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Packers’ 2018 QB Acquisitions: DeShone Kizer failed to impress as Aaron Rodgers’ backup

Kizer only got brief chances to play in the regular season, but when he did the results were unpleasant.

Chicago Bears v Green Bay Packers Photo by Stacy Revere/Getty Images

Over two weeks, Acme Packing Company will break down the Green Bay Packers’ 2018 roster position-by-position, providing our grades for each spot and looking ahead to free agency. Today, we begin with the quarterbacks.

After taking a look at our grades for the quarterback position overall earlier today, let’s dive a bit farther into the new faces at the position. Green Bay turned over the bottom of the QB depth chart in 2018, adding two players while unloading former backup Brett Hundley for a late-round draft pick in 2019.

The fact that general manager Brian Gutekunst got anything for Hundley was impressive, particularly given his struggles when thrust into the starting lineup in 2017. It ended up working out fine; Aaron Rodgers started all 16 games, and in the only meaningful game that saw him miss time, he returned to lead the team to a comeback victory. However, his new backup struggled mightily in his two games of extended action.

DeShone Kizer

How acquired: trade from Cleveland Browns — Packers received Kizer, 2018 4th-round draft pick (#101 overall), 2018 5th-round draft pick (#138 overall) in exchange for DB Damarious Randall, 2018 4th-round draft pick (#114 overall) and 2018 5th-round draft pick (#150 overall)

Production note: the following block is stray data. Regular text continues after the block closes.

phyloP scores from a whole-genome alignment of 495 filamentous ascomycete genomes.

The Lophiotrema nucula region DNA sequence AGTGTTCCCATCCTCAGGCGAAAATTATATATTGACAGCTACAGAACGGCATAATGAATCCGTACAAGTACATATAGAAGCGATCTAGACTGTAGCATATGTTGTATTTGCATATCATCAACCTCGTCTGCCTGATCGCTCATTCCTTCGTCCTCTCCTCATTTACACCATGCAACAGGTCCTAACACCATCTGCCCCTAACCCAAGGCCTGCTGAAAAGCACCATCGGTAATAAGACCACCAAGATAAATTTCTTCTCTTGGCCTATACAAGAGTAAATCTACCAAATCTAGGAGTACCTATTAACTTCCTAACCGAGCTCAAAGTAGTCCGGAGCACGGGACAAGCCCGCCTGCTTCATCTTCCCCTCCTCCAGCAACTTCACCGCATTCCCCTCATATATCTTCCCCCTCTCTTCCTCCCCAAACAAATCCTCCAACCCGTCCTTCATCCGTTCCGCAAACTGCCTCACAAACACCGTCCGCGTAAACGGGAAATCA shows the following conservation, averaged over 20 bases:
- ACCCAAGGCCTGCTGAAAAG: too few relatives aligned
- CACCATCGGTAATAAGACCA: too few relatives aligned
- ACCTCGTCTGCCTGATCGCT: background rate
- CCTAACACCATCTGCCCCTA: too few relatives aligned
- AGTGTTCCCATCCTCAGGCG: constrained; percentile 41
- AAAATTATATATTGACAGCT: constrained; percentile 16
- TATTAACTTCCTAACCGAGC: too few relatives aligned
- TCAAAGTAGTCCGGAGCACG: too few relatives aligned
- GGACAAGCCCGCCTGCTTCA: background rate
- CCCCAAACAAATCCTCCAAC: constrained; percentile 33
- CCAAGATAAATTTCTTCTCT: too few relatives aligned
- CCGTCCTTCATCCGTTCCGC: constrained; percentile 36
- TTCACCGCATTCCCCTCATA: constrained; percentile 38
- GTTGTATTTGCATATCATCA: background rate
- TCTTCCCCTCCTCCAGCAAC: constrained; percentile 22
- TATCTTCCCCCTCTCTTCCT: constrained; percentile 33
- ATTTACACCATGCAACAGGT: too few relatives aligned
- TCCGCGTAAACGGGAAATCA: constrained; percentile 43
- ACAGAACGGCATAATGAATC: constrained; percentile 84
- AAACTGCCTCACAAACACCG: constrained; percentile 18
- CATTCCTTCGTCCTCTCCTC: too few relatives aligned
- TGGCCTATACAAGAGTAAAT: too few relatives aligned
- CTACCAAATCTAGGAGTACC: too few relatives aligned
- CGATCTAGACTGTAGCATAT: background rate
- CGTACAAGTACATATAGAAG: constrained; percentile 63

Regular season stats: 20-42 (47.6% completions), 187 yards (4.5 Y/A), 0 touchdowns, 2 interceptions; 40.5 passer rating
Preseason stats: 32-60 (53.3% completions), 460 yards (7.7 Y/A), 3 touchdowns, 1 interception; 88.2 passer rating

Oh boy. Kizer was one of the key pieces in a trade early in the offseason that unloaded malcontent defensive back Damarious Randall on the Browns. As a rookie, Kizer started 15 games and struggled mightily, as rookie quarterbacks tend to do. The idea was that a full offseason of tutelage under Mike McCarthy would help him fix some of his decision-making problems and become a more consistent player.

In week one, that theory was shot to hell when Kizer came on for an injured Rodgers in the first half. He turned the football over twice, once on a sack-strip and once on a screen pass pick-six to Khalil Mack. Kizer was saved by Rodgers’ return — if the veteran had indeed suffered a more catastrophic injury, the Packers likely would have had to turn to free agency or a trade to find a quarterback capable of keeping them remotely competitive.

All told, Kizer’s limited game action showed a player who wasn’t much different from what he was in Cleveland as a rookie; he was inaccurate and inconsistent, and though he could make some plays with his legs, he was easily rattled by pressure.

Tim Boyle

How acquired: signed as rookie undrafted free agent
Regular season stats: none
Preseason stats: 26-53 (49.1% completions), 294 yards (5.5 Y/A), 3 touchdowns, 2 interceptions; 69.2 passer rating

A rookie from Eastern Kentucky, the book on Boyle coming out of college was that he had a big arm but faced questions about his athleticism and accuracy. He showed those qualities in the preseason, and his arm apparently gave the Packers enough confidence in him as a developmental quarterback to keep him on the 53-man roster.

Did losing Taysom Hill on waivers after final cuts in 2017 play a factor in keeping Boyle? Only Mike McCarthy and Brian Gutekunst can answer that, but Boyle ended up as exclusively a scout-team quarterback this season and an emergency option who never saw the field. With a new coaching staff coming in and plenty of day-three draft picks in the Packers’ control, Boyle will likely be competing for the #3 spot in 2019.